Thursday, October 22, 2009

Am I Angry or Vulnerable?

Let us think about this quote from a renowned marriage counselor and therapist, Steven Stosny, PhD. It is from his blog on Psychology Today's website entitled, Anger Management Techniques, Why They Fail.

At least a couple of times a year, I get asked by members of the press why anger management techniques don't work. (Actually, they can work on a temporary basis, if you remember to do them when you're angry. I'll get to why you're not likely to remember them in a bit.) The more important point is that anger does not need to be managed; rather, the sense of vulnerability that causes anger must be reduced.

The key to this quote is in the last sentence. Managing emotions is not the answer to reducing their impact upon us. The solution is to deal with the underlying issues that cause the emotions in the first place. When we enter into recovery our goal is to understand ourselves more completely. Through this process of self discovery we learn what it is that causes the feelings we experience.

When we have unearthed our issues, our next step is to employ the tools we have learned and practiced in our recovery steps to help us cope more effectively with our environment. In this way we take charge of our lives, we own our power and in the process are able to fully experience our emotions without fear of seeming vulnerable or incompetent.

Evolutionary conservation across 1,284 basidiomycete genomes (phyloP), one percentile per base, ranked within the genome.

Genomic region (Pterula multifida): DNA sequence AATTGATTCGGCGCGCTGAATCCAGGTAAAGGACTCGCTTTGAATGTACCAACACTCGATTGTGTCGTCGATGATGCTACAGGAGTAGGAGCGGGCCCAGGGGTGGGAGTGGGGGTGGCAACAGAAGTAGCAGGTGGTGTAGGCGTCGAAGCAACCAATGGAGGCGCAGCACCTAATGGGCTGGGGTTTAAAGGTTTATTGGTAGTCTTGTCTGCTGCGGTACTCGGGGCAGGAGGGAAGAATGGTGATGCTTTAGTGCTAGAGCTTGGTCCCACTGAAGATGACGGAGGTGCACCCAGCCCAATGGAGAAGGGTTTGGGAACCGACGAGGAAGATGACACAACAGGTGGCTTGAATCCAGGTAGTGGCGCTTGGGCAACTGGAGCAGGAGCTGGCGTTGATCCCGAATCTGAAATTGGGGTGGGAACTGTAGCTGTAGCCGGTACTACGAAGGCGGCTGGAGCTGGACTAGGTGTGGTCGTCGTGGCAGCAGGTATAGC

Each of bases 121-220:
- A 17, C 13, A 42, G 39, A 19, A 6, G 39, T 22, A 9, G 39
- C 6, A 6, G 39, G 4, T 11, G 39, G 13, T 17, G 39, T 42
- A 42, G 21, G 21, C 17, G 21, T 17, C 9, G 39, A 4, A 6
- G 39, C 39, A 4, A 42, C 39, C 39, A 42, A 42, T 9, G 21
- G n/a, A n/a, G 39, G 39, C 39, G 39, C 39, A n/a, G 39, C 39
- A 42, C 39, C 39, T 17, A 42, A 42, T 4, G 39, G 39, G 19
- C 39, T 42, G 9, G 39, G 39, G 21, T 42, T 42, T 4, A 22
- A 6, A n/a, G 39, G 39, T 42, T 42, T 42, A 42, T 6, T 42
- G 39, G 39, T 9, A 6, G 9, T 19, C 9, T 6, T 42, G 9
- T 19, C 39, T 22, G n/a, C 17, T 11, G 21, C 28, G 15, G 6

Attempting to manage our emotions is akin to suppressing them. We have learned in recovery that whatever we attempt to control or suppress eventually ends up controlling us. Therefore if we attempt to control or suppress our anger, it eventually ends up controlling us. We cannot successfully suppress emotions. They will leak out sideways causing harm to us and those around us via passive aggressive pathways. We may be chronically late, irritable, have headaches, feel tired all the time, be unable to enjoy sex, have insomnia, or any one of numerous other symptoms.

Here's a second quote from Steven Stosny's same article for our perusal.

Anger occurs in humans and animals when they perceive vulnerability and threat. The more vulnerable you feel, the more threat you will perceive.

The issue to effectively deal with then, is that of fear, vulnerability and the associated shame that accompanies these emotions. The recovery work that we practice, the tools that we employ and the success we enjoy in our lives works because we do address these underlying issues and fears. We take the time needed to become experts at ourselves... to fully reintegrate all parts of ourselves back into the whole person we once were. That our efforts yield results is a testament to the effectiveness of our philosophy, the diligence of our work and the quality of our tools.

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